I know I'm late to the world of yachting, but like all things mechanical, yacht design does interest me.
I've commented before on the plague of insufficiently supported keels snapping off offshore yachts (possibly the worst type of yacht for this to happen to).
This is a more positive post.
Looking at the latest racing yachts, starting with the one most local to me, Alex Thompson's new Hugo Boss IMOCA boat.
Some interesting design features on that boat already. It looks like the philosophy around the bow on racing boats has changed in the past couple of years. The Mini-Transat boats, with their bulbous bows for increased buoyancy up front are no translating to the bigger boats.
Some good picture of the boat here: https://www.sail-world.com/news/220602/The-new-Hugo-Boss-boat-hits-the-water
If you look at the picture of the box, it's quite bluff and has a whaleback to disperse any water that gets on top of it, so the bow is designed to travel over waves rather than the wave-piercing design previously used.
Makes sense in a boat that is designed to fly or foil, rather than sit on the water. I assume the idea is to get the bow on top of the waves as soon as possible, so the boat can foil. The same bow profile seems to have migrated to a few other racing yachts that have been announced in the paste few weeks.
The bulbous bow design can be seen on the latest Jeanneau IMOCA boats, although they don't foil, I assume the increased buoyancy at the bow helps to stop the bow digging in and slowing the boat. It will also help stop pitchpoling at high speeds.
In fact the new Jeanneau SunFast 3300 has the same bow profile. A very tasty looking boat that... Just need the lottery win...
Finally in the bluff bow category, we have the newly-launched Team Emirates New Zealand AC75 Americas Cup boat named Te Aihe. Maybe not quite as bluff as the European boats, but still has the essence of the design philosophy.
Moving back from the bow, the hull profile has started to flatten out. I assume because the boats (except the AC75) will be mainly travelling at an angle (the bluff bow also makes the buoyancy even along the hull when heeled) or if not heeled, then foiling. Here, drag is the issue, so drag reduction is the key in order to get the boat up to speed quickly. For the foilers, getting up to foiling speed is the primary function of the hull profile.
The AC75 seems to have a flat section apart from the centre, where there is a bulge in the hull. The AC75 has two massive foils that are down all the time and are ballasted. The boat is designed to sail flat and then foil so reducing wetted area in the centre reduces drag and gets up to foiling speed quicker.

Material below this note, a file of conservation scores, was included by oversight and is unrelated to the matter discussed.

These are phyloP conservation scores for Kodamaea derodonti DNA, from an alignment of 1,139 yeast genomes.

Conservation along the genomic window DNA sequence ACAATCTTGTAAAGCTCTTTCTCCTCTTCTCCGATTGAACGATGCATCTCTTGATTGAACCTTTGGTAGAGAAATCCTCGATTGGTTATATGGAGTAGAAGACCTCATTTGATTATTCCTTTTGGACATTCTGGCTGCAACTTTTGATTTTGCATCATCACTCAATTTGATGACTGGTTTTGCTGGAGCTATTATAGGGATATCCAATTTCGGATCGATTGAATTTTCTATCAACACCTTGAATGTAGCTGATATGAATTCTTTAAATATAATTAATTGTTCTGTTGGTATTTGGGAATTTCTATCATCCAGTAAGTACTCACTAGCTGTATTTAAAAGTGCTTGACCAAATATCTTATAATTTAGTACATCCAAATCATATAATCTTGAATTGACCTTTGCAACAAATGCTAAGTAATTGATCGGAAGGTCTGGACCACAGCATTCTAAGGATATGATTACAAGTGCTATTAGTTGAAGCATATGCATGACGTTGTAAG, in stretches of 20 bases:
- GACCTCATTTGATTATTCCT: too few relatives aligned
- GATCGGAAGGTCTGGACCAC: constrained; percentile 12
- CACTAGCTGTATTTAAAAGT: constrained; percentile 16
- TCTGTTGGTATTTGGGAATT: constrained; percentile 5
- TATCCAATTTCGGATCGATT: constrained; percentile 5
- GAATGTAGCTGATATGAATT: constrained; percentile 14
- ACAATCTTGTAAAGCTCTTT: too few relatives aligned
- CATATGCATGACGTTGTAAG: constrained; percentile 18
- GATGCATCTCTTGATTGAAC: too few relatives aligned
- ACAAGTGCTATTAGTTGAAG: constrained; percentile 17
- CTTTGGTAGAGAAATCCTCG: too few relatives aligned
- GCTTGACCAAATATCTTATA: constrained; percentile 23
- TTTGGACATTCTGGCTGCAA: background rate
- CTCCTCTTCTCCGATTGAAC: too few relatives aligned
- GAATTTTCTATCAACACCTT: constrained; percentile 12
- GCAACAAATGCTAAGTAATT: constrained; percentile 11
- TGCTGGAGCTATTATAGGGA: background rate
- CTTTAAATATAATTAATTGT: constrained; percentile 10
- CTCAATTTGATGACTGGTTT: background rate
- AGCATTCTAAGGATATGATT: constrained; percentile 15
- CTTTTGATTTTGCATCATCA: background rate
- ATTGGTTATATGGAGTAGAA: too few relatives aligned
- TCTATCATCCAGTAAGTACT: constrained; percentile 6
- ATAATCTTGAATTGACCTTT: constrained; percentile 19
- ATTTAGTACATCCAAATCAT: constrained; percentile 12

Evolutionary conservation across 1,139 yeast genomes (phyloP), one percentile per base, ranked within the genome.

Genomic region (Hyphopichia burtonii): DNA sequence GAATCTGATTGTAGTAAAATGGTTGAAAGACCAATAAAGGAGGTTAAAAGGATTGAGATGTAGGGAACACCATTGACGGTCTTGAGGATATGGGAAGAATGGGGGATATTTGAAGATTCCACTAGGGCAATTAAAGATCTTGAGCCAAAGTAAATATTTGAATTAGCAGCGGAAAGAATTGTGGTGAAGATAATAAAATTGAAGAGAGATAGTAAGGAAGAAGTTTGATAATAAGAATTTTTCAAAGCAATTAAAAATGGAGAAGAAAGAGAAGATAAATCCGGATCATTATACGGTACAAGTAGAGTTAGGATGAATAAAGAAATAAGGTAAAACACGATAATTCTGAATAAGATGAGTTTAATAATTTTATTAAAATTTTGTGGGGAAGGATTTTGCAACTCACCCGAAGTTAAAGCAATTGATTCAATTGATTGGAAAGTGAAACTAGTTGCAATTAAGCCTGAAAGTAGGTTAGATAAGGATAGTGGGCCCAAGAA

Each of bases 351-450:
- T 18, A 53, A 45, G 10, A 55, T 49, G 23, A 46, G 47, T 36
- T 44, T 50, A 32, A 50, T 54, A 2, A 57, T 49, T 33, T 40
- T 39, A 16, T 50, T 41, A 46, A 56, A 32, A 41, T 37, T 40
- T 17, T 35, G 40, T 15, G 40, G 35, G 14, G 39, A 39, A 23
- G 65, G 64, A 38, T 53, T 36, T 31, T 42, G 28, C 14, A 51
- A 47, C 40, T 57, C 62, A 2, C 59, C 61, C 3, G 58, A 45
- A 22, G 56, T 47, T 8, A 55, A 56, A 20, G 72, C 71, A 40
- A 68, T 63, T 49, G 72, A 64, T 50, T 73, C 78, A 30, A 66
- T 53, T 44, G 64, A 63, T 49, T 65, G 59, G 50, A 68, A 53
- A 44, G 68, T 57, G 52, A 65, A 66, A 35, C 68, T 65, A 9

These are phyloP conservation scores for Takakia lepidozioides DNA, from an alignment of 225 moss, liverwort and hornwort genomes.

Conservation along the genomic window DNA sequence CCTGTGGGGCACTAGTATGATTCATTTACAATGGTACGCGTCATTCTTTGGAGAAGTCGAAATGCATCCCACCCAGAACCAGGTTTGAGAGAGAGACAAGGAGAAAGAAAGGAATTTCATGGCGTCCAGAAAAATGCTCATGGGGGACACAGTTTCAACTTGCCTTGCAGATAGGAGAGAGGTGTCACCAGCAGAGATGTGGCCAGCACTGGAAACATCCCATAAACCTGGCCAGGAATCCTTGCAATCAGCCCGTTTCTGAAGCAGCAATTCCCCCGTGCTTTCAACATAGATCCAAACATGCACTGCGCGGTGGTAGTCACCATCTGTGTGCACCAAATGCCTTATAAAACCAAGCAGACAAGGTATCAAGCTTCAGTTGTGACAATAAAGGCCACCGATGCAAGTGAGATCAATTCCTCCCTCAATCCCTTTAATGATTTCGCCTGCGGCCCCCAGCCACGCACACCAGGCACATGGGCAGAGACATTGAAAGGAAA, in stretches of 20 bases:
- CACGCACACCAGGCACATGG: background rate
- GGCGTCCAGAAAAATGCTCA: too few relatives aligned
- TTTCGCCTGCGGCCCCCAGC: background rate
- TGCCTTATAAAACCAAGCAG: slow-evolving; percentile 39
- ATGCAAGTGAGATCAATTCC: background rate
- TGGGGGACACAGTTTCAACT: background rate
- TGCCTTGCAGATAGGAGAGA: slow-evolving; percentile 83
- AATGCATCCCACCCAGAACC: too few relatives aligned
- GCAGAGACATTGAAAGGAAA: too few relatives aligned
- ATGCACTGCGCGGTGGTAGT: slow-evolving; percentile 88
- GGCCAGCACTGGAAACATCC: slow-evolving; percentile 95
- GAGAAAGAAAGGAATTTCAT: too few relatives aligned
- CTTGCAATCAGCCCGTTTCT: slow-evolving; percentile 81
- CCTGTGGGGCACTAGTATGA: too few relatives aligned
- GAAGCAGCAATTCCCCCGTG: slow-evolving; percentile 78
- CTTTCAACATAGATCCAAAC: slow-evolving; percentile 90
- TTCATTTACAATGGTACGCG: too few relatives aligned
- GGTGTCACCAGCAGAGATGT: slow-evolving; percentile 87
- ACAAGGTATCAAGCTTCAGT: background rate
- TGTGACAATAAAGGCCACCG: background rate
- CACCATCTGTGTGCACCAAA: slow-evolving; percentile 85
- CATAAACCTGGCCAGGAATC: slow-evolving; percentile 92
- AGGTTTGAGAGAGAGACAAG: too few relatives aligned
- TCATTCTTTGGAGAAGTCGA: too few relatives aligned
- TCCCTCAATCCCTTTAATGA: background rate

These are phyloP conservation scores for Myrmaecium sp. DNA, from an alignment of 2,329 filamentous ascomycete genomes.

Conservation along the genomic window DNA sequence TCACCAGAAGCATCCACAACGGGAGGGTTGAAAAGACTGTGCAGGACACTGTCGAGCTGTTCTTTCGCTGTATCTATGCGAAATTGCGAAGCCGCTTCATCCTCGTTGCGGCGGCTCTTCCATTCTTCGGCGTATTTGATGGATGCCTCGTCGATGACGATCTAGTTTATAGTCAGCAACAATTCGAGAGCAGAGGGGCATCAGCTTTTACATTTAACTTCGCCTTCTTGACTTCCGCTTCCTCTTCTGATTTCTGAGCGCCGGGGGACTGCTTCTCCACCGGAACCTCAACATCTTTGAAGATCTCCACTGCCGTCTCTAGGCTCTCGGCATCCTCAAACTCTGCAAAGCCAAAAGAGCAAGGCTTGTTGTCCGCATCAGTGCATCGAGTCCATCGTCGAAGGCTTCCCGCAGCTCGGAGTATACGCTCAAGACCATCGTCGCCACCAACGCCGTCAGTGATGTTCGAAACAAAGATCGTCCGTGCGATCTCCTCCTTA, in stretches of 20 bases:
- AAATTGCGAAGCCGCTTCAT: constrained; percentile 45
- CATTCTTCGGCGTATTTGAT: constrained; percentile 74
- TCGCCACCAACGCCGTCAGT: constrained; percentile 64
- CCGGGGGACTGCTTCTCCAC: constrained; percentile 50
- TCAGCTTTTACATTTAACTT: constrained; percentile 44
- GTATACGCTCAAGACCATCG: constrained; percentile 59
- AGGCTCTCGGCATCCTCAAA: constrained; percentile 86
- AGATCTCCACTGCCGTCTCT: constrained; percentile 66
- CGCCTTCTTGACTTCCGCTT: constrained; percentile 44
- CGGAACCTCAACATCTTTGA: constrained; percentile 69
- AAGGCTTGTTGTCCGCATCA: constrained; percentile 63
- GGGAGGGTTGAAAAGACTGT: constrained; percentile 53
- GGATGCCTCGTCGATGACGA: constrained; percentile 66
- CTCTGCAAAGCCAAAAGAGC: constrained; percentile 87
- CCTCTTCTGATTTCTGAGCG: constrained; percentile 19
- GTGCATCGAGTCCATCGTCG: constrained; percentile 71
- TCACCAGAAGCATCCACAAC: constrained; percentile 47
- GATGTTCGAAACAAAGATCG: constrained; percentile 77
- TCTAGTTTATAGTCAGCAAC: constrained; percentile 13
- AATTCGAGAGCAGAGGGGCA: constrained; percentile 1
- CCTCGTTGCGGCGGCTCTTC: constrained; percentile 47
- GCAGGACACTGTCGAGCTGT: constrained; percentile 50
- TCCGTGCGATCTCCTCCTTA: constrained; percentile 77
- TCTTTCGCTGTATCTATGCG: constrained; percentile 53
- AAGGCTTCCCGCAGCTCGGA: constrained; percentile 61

The new Boss Boat seems to be entirely flat, although the long pictures of the hull seem to indicate a long concave to the hull. But that could be due to camera optics. This is definitely designed to sail heeled.
In this regard the Jeanneau IMOCA boats take the design a step further and add concave sections to the hull. Getting the hull away from the water reduces drag.
Finally we come to the foils. The Jeanneau boats are not designed to foil, being a cheaper entry to the IMOCA class.
First it's interesting to look at Charal, Jeremie Bayou's new boat. It can be classed as a transitional design. It has the element of the latest IMOCA design rules, like big adjustable foils able to change angle of attack, but the hull profile (especially the wave-piercing bow and hull bottom) is rooted in the previous designs.
The New Hugo Boss boat takes the New IMOCA rules to a totally new level of design. The boat is currently running large adjustable foils, but I assume they are not the final design. Interestingly, there appears to be no pictures released of the boat foiling yet. I do know it's been out in the Solent, but I assume the pictures give a bit too much away about the hull's interaction with the surface of the water. Scrub that: seconds after I wrote this footage appeared on Social Media of the new HB boat in full flight.
Of course the AC75 has just been launched, so not pictures of it actually sailing yet. But the test mules run by the different teams across the globe show that the boats will be big, fast, foiling and not too easy to control. It should be an interesting Americas Cup when the final designs run off against one another. I do hope that it will be available on free TV somewhere and not behind a paywall or subscription.
Another interesting feature of the New Hugo Boss boat is the amount of solar panels installed. Virtually the whole boat's top surface is covered by a bespoke solar installation. This allows more electrical kit to be used without having to use diesel to generate it or having to have a draggy water-powered generator. Looking at it, the boat is designed to be run from inside. The aft end of the boat doesn't look to have any equipment for human interaction at all. How that works out when having to trim sails mid-ocean I don't know, but by 'eck it will be fun to watch.
So, there you go. Yacht design at the top end has evolved yet again. The SunFast 3300 looks to take the latest design philosophy and cram it into a 33ft boat. Very, very tasty. Out of my league, but then again so is an old Westerly Centaur!
Still, it doesn't stop me appreciating these new designs and any traits they have filtering down to boats even mortals can afford, even if it's for millionaire mortals. Those flat-bottomed designs would translate well to sitting on mud moorings like mine, all they need is a retractable keel. Now then, I need plywood for a mould and a ton of carbon fibre and resin... anyone got any going spare?